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Late for Work 5/18: Ravens Face Difficult Roster Decisions With Four Recent High Draft Picks


Difficult Roster Decisions With Four Recent High Draft Picks

The Ravens have spent the last several months building their 90-man summer roster, and now they'll use the next few months whittling it down to 53.

Every year, there are cuts that come sooner than expected, especially when many valuable draft assets were used. This year will likely be no exception.

"Not only is there virtually no way the Ravens will be able to keep all 12 of their draft picks on the 53-man roster, the pending roster crunch will also likely force some difficult decisions on some recent high picks," wrote The Baltimore Sun's Jeff Zrebiec:

Below are four high draft picks Zrebiec says will enter camp on the proverbial roster bubble:

Breshad Perriman (2015, first round) The stakes for Perriman were made clear in March by General Manager Ozzie Newsome when he said this summer is "make-or-break" for him. It won't be easy after the team added three veteran wide receivers via free agency and drafted two more in the fourth and fifth rounds. Perriman has to outshine his competition during Organized Team Activities and mini-camp over the next month because he's reportedly due a $650,000 roster bonus on the third day of training camp. He'll need to prove worthy as the Ravens are short on cap space. "I'm confident he can do it. I'm hopeful he can do it; I want him to do it," Head Coach John Harbaugh said at the end of the season. Ryan Mink spoke with Perriman and will have a story on him later today.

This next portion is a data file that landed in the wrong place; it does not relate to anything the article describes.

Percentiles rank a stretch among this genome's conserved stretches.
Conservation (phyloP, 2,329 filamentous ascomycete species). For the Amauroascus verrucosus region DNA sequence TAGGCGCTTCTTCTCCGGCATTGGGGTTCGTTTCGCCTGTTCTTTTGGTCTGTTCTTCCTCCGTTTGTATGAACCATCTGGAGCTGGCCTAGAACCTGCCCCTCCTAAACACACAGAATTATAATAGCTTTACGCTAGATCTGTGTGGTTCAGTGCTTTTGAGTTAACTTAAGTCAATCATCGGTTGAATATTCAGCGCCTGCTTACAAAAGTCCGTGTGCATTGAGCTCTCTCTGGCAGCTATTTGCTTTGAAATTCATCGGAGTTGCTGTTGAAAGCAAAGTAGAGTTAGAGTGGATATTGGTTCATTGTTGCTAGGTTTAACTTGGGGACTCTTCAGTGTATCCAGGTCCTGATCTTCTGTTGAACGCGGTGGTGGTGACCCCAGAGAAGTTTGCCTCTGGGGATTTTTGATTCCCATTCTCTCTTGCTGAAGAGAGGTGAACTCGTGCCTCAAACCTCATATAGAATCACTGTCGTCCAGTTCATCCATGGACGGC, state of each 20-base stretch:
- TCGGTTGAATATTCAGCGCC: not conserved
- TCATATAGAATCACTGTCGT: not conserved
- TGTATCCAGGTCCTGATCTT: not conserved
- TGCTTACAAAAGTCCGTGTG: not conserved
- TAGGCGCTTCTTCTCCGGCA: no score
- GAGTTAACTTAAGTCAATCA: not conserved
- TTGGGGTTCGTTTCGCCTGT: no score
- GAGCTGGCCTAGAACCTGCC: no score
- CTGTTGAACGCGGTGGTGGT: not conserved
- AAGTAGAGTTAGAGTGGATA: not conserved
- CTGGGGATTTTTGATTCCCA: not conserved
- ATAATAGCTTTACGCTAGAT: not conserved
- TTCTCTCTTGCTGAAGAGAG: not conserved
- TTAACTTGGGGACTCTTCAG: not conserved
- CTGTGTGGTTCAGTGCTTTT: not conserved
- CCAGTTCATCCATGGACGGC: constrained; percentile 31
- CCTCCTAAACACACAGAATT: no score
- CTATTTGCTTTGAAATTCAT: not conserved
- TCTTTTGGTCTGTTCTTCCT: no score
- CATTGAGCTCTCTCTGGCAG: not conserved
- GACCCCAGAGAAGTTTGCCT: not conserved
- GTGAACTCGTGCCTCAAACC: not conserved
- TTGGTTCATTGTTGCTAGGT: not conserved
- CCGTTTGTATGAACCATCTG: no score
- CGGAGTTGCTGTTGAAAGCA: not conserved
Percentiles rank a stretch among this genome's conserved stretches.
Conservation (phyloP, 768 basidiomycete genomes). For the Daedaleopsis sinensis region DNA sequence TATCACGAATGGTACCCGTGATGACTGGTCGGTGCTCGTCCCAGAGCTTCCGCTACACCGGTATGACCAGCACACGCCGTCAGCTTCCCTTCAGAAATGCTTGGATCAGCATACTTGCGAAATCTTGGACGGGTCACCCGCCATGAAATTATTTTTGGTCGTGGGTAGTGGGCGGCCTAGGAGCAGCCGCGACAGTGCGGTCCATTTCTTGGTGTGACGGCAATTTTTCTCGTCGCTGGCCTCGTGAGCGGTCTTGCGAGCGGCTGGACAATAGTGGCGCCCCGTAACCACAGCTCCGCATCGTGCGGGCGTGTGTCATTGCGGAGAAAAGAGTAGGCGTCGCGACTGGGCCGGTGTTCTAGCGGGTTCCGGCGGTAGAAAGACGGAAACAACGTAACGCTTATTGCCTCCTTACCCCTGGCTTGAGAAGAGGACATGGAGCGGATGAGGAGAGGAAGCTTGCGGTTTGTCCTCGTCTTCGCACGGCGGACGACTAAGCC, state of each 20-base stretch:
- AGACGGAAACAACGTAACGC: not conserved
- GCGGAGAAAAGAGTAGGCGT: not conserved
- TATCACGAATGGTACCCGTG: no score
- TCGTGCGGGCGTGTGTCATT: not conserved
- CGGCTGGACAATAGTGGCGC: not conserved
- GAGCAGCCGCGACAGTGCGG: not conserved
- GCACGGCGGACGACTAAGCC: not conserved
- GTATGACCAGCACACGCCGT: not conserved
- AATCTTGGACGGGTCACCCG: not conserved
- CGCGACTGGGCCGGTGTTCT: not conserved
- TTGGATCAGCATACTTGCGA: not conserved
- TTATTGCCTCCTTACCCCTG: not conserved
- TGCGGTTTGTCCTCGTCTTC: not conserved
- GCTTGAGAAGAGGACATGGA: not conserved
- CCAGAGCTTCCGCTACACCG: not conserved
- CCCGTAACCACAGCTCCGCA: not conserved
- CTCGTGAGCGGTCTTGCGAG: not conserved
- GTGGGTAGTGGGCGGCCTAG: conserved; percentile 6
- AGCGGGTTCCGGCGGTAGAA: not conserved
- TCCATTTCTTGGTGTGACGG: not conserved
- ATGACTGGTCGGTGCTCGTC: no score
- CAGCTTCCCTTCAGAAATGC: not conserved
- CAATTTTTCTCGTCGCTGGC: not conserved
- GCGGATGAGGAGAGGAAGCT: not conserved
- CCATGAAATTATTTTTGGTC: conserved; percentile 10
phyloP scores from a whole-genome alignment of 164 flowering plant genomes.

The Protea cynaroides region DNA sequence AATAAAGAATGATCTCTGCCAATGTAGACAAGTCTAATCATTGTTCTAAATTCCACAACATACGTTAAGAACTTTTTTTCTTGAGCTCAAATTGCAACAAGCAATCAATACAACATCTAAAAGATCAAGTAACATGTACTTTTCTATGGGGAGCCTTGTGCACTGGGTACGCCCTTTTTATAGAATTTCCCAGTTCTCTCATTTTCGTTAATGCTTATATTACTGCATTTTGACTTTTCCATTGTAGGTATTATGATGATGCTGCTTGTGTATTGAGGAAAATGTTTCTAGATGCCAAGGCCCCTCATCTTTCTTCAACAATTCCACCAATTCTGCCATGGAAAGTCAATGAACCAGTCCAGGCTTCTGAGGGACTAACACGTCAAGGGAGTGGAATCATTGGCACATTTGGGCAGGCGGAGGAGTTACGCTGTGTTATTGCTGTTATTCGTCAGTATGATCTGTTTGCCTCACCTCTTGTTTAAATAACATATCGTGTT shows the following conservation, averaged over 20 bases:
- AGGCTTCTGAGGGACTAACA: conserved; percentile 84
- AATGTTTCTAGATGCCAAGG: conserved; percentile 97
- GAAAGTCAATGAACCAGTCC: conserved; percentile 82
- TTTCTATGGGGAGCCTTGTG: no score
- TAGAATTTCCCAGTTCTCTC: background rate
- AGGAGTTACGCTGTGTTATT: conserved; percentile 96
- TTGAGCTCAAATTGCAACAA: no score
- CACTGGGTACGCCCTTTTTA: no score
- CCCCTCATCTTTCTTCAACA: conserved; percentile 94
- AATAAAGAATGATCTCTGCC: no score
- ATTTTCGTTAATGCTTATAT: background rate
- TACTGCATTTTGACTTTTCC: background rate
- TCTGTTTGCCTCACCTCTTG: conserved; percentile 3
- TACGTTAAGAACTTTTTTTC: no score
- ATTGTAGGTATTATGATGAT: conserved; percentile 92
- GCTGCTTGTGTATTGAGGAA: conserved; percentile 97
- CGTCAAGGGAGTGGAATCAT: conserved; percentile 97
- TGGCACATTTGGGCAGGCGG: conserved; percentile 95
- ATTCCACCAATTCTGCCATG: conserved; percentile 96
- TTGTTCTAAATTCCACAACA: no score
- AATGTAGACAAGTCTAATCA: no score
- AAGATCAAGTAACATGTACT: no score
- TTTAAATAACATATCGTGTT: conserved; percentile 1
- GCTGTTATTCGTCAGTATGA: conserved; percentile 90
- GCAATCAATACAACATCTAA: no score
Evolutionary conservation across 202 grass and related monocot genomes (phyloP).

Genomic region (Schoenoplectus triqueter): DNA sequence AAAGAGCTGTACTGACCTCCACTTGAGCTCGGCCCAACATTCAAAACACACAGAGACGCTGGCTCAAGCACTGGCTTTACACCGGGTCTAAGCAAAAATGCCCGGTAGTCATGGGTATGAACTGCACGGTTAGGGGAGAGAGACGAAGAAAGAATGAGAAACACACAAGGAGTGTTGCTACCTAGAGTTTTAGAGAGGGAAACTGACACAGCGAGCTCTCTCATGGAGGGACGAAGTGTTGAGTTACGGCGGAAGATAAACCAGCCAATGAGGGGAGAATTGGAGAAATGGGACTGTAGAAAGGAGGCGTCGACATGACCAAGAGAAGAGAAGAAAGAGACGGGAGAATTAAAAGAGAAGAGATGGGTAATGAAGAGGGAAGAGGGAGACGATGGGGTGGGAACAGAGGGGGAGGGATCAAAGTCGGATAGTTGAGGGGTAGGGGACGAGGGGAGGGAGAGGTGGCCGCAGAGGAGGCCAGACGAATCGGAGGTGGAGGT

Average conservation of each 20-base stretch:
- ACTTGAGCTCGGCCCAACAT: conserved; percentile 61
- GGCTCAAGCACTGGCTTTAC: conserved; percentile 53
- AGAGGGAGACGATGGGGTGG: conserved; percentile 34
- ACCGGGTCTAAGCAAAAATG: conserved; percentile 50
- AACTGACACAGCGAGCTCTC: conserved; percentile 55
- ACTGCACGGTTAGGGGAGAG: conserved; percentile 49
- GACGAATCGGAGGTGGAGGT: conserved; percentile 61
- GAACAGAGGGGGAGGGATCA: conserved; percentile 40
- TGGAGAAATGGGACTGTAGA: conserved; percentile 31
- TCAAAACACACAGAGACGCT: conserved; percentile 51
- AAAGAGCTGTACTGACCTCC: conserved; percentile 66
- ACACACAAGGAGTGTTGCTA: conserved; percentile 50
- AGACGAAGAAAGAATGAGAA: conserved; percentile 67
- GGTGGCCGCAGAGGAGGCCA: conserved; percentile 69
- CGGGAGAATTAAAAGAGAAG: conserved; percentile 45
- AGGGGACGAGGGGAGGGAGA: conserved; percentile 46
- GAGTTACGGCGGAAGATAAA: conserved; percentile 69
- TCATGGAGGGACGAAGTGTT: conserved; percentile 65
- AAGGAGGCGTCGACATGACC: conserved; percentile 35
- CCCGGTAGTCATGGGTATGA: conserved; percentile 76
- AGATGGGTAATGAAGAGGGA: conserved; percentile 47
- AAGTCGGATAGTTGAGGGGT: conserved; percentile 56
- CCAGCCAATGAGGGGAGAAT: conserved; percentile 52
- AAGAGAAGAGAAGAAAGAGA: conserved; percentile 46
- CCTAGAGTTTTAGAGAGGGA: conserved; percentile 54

Maxx Williams (2015, second round) After being drafted out of Minnesota, Williams set a franchise rookie tight end record with 32 catches for 268 yards, but injuries have derailed him since. A knee injury knocked him out of nearly the entire 2016 season (four games played), and he missed five games last year with a hurt ankle. Nick Boyle, coming off a second suspension, emerged last season as a strong blocking tight end, and adding two high-round draft picks in Hayden Hurst and Mark Andrews gives Williams little breathing room. "Williams figures to stick because of his blocking ability," wrote Zrebiec.

Kamalei Correa (2016, second round) The Ravens gave Correa a chance to become the starting weak-side linebacker next to C.J. Mosley last season, but after three starts, he was ultimately succeeded by Patrick Onwuasor. Now, Correa faces more competition with the returns of Albert McClellan (knee) and Bam Bradley (knee), plus rookie Kenny Young (fourth round) was added to the mix. "The Ravens haven't given up on Correa," Zrebiec wrote last week. "Correa can play special teams and has some versatility."